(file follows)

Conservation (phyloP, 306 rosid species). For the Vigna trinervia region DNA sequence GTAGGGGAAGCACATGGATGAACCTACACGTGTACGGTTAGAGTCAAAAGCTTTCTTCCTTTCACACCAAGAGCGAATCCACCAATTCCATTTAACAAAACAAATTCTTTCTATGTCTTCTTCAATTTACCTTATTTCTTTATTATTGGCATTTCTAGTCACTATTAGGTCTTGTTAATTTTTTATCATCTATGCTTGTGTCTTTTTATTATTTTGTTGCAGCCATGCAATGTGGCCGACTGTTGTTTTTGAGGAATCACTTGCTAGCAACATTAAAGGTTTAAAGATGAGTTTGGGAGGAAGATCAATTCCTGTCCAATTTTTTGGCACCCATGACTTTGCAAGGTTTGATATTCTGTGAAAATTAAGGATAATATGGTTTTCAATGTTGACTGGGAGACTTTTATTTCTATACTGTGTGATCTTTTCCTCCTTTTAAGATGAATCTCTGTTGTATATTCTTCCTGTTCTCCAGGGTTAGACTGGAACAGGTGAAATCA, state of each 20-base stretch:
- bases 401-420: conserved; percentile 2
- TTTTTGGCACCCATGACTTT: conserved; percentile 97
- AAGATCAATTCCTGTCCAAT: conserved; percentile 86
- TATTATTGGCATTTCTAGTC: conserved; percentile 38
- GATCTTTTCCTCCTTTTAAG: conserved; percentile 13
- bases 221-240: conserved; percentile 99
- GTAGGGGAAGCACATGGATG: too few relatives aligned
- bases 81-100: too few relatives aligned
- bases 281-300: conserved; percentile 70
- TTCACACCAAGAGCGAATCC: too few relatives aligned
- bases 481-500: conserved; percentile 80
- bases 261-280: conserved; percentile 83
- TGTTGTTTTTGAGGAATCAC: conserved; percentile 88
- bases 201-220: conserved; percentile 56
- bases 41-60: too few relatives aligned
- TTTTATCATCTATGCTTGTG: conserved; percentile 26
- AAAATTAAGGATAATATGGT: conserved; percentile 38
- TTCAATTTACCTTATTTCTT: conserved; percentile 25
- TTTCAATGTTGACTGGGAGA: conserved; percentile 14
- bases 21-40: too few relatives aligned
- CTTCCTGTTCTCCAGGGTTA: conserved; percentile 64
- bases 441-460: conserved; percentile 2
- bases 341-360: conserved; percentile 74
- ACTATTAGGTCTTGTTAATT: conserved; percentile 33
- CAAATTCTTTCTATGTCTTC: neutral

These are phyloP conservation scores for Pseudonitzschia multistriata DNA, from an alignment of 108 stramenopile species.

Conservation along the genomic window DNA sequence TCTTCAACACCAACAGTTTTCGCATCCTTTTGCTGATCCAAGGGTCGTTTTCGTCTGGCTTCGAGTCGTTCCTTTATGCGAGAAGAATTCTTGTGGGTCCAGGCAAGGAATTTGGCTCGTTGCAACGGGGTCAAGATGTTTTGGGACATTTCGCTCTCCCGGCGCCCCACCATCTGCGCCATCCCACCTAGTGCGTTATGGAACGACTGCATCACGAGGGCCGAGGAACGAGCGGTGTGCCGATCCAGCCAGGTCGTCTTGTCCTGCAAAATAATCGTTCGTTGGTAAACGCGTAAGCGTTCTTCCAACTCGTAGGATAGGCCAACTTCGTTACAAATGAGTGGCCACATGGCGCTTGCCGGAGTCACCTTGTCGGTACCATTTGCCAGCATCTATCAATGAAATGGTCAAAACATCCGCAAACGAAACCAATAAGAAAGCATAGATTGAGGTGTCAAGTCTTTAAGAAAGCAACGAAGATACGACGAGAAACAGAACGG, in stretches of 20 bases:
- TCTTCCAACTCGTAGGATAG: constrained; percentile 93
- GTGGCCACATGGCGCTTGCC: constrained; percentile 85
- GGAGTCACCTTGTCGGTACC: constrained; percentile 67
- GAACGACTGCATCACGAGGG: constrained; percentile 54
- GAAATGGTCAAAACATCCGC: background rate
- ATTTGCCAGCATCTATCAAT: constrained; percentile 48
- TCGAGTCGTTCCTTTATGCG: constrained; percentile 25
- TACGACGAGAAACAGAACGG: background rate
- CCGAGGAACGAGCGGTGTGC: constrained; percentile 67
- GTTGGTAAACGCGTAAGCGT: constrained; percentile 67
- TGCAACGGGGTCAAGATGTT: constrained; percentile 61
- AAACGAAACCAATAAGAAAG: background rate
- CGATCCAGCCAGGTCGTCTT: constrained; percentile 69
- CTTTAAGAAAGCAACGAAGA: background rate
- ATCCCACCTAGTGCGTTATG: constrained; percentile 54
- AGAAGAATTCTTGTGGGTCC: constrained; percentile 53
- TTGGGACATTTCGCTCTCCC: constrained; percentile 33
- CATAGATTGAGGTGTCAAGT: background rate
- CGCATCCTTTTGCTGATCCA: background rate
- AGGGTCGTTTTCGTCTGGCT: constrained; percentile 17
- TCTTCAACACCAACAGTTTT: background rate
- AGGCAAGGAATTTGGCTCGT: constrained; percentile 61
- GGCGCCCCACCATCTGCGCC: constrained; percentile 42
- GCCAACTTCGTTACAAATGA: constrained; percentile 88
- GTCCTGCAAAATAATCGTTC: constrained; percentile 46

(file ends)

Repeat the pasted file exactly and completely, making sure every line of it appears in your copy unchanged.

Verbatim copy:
Conservation (phyloP, 306 rosid species). For the Vigna trinervia region DNA sequence GTAGGGGAAGCACATGGATGAACCTACACGTGTACGGTTAGAGTCAAAAGCTTTCTTCCTTTCACACCAAGAGCGAATCCACCAATTCCATTTAACAAAACAAATTCTTTCTATGTCTTCTTCAATTTACCTTATTTCTTTATTATTGGCATTTCTAGTCACTATTAGGTCTTGTTAATTTTTTATCATCTATGCTTGTGTCTTTTTATTATTTTGTTGCAGCCATGCAATGTGGCCGACTGTTGTTTTTGAGGAATCACTTGCTAGCAACATTAAAGGTTTAAAGATGAGTTTGGGAGGAAGATCAATTCCTGTCCAATTTTTTGGCACCCATGACTTTGCAAGGTTTGATATTCTGTGAAAATTAAGGATAATATGGTTTTCAATGTTGACTGGGAGACTTTTATTTCTATACTGTGTGATCTTTTCCTCCTTTTAAGATGAATCTCTGTTGTATATTCTTCCTGTTCTCCAGGGTTAGACTGGAACAGGTGAAATCA, state of each 20-base stretch:
- bases 401-420: conserved; percentile 2
- TTTTTGGCACCCATGACTTT: conserved; percentile 97
- AAGATCAATTCCTGTCCAAT: conserved; percentile 86
- TATTATTGGCATTTCTAGTC: conserved; percentile 38
- GATCTTTTCCTCCTTTTAAG: conserved; percentile 13
- bases 221-240: conserved; percentile 99
- GTAGGGGAAGCACATGGATG: too few relatives aligned
- bases 81-100: too few relatives aligned
- bases 281-300: conserved; percentile 70
- TTCACACCAAGAGCGAATCC: too few relatives aligned
- bases 481-500: conserved; percentile 80
- bases 261-280: conserved; percentile 83
- TGTTGTTTTTGAGGAATCAC: conserved; percentile 88
- bases 201-220: conserved; percentile 56
- bases 41-60: too few relatives aligned
- TTTTATCATCTATGCTTGTG: conserved; percentile 26
- AAAATTAAGGATAATATGGT: conserved; percentile 38
- TTCAATTTACCTTATTTCTT: conserved; percentile 25
- TTTCAATGTTGACTGGGAGA: conserved; percentile 14
- bases 21-40: too few relatives aligned
- CTTCCTGTTCTCCAGGGTTA: conserved; percentile 64
- bases 441-460: conserved; percentile 2
- bases 341-360: conserved; percentile 74
- ACTATTAGGTCTTGTTAATT: conserved; percentile 33
- CAAATTCTTTCTATGTCTTC: neutral

These are phyloP conservation scores for Pseudonitzschia multistriata DNA, from an alignment of 108 stramenopile species.

Conservation along the genomic window DNA sequence TCTTCAACACCAACAGTTTTCGCATCCTTTTGCTGATCCAAGGGTCGTTTTCGTCTGGCTTCGAGTCGTTCCTTTATGCGAGAAGAATTCTTGTGGGTCCAGGCAAGGAATTTGGCTCGTTGCAACGGGGTCAAGATGTTTTGGGACATTTCGCTCTCCCGGCGCCCCACCATCTGCGCCATCCCACCTAGTGCGTTATGGAACGACTGCATCACGAGGGCCGAGGAACGAGCGGTGTGCCGATCCAGCCAGGTCGTCTTGTCCTGCAAAATAATCGTTCGTTGGTAAACGCGTAAGCGTTCTTCCAACTCGTAGGATAGGCCAACTTCGTTACAAATGAGTGGCCACATGGCGCTTGCCGGAGTCACCTTGTCGGTACCATTTGCCAGCATCTATCAATGAAATGGTCAAAACATCCGCAAACGAAACCAATAAGAAAGCATAGATTGAGGTGTCAAGTCTTTAAGAAAGCAACGAAGATACGACGAGAAACAGAACGG, in stretches of 20 bases:
- TCTTCCAACTCGTAGGATAG: constrained; percentile 93
- GTGGCCACATGGCGCTTGCC: constrained; percentile 85
- GGAGTCACCTTGTCGGTACC: constrained; percentile 67
- GAACGACTGCATCACGAGGG: constrained; percentile 54
- GAAATGGTCAAAACATCCGC: background rate
- ATTTGCCAGCATCTATCAAT: constrained; percentile 48
- TCGAGTCGTTCCTTTATGCG: constrained; percentile 25
- TACGACGAGAAACAGAACGG: background rate
- CCGAGGAACGAGCGGTGTGC: constrained; percentile 67
- GTTGGTAAACGCGTAAGCGT: constrained; percentile 67
- TGCAACGGGGTCAAGATGTT: constrained; percentile 61
- AAACGAAACCAATAAGAAAG: background rate
- CGATCCAGCCAGGTCGTCTT: constrained; percentile 69
- CTTTAAGAAAGCAACGAAGA: background rate
- ATCCCACCTAGTGCGTTATG: constrained; percentile 54
- AGAAGAATTCTTGTGGGTCC: constrained; percentile 53
- TTGGGACATTTCGCTCTCCC: constrained; percentile 33
- CATAGATTGAGGTGTCAAGT: background rate
- CGCATCCTTTTGCTGATCCA: background rate
- AGGGTCGTTTTCGTCTGGCT: constrained; percentile 17
- TCTTCAACACCAACAGTTTT: background rate
- AGGCAAGGAATTTGGCTCGT: constrained; percentile 61
- GGCGCCCCACCATCTGCGCC: constrained; percentile 42
- GCCAACTTCGTTACAAATGA: constrained; percentile 88
- GTCCTGCAAAATAATCGTTC: constrained; percentile 46